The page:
Wednesday, March 3, 2021

Holy Mass Online - Readings and Video : Thursday, March 4, 2021 - #Eucharist in Your Virtual Church


 
Thursday of the Second Week of Lent
Lectionary: 233
Reading I
Jer 17:5-10
    Thus says the LORD:
Cursed is the man who trusts in human beings,
    who seeks his strength in flesh,
    whose heart turns away from the LORD.
He is like a barren bush in the desert
    that enjoys no change of season,
But stands in a lava waste,
    a salt and empty earth.
Blessed is the man who trusts in the LORD,
    whose hope is the LORD.
He is like a tree planted beside the waters
    that stretches out its roots to the stream:
It fears not the heat when it comes,
    its leaves stay green;
In the year of drought it shows no distress,
    but still bears fruit.
More tortuous than all else is the human heart,
    beyond remedy; who can understand it?
I, the LORD, alone probe the mind
    and test the heart,
(Mass starts at the 13:42 Mark after the Stations of the Cross)
 
 To reward everyone according to his ways,
    according to the merit of his deeds.
Responsorial Psalm
1:1-2, 3, 4 and 6
R.    (40:5a)  Blessed are they who hope in the Lord.
Blessed the man who follows not
    the counsel of the wicked
Nor walks in the way of sinners,
    nor sits in the company of the insolent,
But delights in the law of the LORD
    and meditates on his law day and night.
R.    Blessed are they who hope in the Lord.
He is like a tree
    planted near running water,
That yields its fruit in due season,
    and whose leaves never fade.
    Whatever he does, prospers.
R.    Blessed are they who hope in the Lord.
Not so, the wicked, not so;
    they are like chaff which the wind drives away.
For the LORD watches over the way of the just,
    but the way of the wicked vanishes.
R.    Blessed are they who hope in the Lord.
Verse before the Gospel
See Lk 8:15
Blessed are they who have kept the word with a generous heart
and yield a harvest through perseverance.
Gospel
Lk 16:19-31
Jesus said to the Pharisees:
“There was a rich man who dressed in purple garments and fine linen
and dined sumptuously each day.
And lying at his door was a poor man named Lazarus, covered with sores,
who would gladly have eaten his fill of the scraps
that fell from the rich man’s table.
Dogs even used to come and lick his sores.
When the poor man died,
he was carried away by angels to the bosom of Abraham.
The rich man also died and was buried,
and from the netherworld, where he was in torment,
he raised his eyes and saw Abraham far off
and Lazarus at his side.
And he cried out, ‘Father Abraham, have pity on me.
Send Lazarus to dip the tip of his finger in water and cool my tongue,
for I am suffering torment in these flames.’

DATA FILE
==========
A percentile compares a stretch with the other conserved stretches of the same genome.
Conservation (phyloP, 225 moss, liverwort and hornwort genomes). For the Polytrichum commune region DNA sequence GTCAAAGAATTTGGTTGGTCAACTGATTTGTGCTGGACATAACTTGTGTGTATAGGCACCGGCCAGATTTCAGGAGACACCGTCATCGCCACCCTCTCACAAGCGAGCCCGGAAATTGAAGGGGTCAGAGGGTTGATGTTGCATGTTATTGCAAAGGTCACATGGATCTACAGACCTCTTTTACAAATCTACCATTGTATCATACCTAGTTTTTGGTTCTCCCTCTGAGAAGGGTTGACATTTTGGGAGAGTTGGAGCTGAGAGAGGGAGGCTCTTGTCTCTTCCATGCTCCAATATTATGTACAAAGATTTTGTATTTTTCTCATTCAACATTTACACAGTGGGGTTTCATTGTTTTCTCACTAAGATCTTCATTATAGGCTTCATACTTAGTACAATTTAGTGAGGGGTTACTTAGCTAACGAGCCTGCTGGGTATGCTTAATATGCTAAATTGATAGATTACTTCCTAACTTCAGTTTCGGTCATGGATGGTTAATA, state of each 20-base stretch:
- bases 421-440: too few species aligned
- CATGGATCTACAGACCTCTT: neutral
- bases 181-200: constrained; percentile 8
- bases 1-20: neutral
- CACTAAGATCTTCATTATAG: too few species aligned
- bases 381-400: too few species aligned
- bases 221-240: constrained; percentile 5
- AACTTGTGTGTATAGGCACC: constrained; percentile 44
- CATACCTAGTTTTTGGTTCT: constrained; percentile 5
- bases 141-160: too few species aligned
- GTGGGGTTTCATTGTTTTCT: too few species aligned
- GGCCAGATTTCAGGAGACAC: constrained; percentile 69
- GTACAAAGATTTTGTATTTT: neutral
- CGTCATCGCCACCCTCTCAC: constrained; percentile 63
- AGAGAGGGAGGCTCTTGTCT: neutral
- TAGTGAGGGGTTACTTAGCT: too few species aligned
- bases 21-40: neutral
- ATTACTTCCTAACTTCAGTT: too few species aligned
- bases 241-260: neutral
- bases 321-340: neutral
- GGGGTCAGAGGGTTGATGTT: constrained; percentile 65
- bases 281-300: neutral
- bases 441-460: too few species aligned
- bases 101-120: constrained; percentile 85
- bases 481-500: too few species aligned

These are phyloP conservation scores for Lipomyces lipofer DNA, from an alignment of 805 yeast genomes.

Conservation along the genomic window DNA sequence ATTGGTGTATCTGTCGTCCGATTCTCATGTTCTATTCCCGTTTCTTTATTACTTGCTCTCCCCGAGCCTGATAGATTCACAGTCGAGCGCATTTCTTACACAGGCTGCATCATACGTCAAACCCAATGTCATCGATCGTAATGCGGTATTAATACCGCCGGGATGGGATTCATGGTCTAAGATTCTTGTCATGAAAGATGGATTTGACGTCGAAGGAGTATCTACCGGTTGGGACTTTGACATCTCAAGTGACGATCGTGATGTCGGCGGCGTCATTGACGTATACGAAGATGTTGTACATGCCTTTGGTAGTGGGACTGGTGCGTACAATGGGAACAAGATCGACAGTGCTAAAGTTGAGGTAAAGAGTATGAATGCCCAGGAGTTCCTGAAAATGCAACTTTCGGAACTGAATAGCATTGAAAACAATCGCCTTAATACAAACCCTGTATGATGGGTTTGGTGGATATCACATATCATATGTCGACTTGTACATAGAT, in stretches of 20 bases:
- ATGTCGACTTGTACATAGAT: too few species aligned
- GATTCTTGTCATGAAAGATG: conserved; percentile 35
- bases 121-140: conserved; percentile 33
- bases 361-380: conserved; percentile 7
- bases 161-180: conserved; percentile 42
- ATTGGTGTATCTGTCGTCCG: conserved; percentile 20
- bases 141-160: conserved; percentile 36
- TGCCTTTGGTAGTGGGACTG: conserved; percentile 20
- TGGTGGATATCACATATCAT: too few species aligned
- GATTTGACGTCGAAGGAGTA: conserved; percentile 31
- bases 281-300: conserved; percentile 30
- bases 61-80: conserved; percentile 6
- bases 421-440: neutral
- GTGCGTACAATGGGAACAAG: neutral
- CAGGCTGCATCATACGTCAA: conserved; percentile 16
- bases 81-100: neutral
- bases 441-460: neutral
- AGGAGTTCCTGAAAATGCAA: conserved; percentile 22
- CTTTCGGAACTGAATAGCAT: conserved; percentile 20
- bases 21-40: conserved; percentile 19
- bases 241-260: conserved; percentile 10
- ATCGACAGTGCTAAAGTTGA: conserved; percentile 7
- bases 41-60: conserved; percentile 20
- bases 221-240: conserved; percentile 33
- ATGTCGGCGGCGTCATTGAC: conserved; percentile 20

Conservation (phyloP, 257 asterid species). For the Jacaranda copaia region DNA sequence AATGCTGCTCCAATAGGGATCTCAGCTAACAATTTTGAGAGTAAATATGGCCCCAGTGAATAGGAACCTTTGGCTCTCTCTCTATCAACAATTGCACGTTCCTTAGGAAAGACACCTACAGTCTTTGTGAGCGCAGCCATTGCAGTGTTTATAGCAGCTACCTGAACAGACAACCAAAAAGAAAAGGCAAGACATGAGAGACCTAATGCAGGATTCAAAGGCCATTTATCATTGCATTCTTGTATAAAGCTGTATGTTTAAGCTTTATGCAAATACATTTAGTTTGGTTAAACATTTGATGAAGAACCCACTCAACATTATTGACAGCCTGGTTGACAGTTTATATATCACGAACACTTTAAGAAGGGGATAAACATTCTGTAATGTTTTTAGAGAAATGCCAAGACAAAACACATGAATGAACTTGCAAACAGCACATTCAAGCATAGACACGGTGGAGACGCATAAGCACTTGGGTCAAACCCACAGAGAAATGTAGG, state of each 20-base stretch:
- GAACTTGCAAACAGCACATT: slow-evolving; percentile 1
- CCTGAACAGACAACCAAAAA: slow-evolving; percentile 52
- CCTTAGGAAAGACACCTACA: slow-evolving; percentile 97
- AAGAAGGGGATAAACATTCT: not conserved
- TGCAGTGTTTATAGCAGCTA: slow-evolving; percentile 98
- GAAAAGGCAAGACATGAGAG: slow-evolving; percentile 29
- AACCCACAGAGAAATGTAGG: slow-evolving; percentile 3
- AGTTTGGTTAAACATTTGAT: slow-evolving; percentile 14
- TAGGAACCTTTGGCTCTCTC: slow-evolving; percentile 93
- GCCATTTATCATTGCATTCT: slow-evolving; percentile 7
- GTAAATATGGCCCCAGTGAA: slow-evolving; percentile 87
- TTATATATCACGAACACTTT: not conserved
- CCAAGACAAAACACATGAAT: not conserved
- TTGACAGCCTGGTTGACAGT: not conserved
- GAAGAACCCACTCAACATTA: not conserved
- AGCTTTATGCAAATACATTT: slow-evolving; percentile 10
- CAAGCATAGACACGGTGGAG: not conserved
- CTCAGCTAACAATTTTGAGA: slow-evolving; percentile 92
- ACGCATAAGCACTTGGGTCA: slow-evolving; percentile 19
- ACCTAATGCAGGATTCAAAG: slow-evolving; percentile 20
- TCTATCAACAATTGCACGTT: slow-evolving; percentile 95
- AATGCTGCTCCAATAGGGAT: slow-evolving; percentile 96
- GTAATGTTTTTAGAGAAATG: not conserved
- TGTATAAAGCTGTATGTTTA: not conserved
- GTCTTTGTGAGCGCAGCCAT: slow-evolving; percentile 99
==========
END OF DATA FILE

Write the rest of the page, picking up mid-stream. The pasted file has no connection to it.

Abraham replied, ‘My child,
remember that you received what was good during your lifetime
while Lazarus likewise received what was bad;
but now he is comforted here, whereas you are tormented.
Moreover, between us and you a great chasm is established
to prevent anyone from crossing
who might wish to go from our side to yours
or from your side to ours.’
He said, ‘Then I beg you, father, send him
to my father’s house,
for I have five brothers, so that he may warn them,
lest they too come to this place of torment.’
But Abraham replied, ‘They have Moses and the prophets.
Let them listen to them.’
He said, ‘Oh no, father Abraham,
but if someone from the dead goes to them, they will repent.’
Then Abraham said,
‘If they will not listen to Moses and the prophets,
neither will they be persuaded
if someone should rise from the dead.’”
Prayer to Make a Spiritual Communion-
People who cannot communicate now make spiritual communion

At your feet, O my Jesus I bow down and offer you the repentance of my contrite heart, which abysses itself into its nothingness and Your holy presence. I adore you in the Sacrament of Your love, the ineffable Eucharist. I wish to receive you in the poor home that my heart offers you. In anticipation of the happiness of sacramental communion, I want to possess you in spirit. Come to me, oh my Jesus, that I may come to you. May Your love inflame my whole being, for life and death. I believe in you, I hope in you, I love you. So be it. Amen

Saint March 4 : St. Casimir a Prince who was Devoted to the Blessed Virgin and Patron of Poland and Lithuania


Born:
October 3, 1458(1458-10-03), Wawel, Kraków
Died:
March 4, 1484, Hrodna, Belarus
Canonized:
1522, Rome by Pope Adrian VI
Major Shrine:
Vilnius Cathedral
Patron of:
patron saint of Poland and Lithuania
PRINCE OF POLAND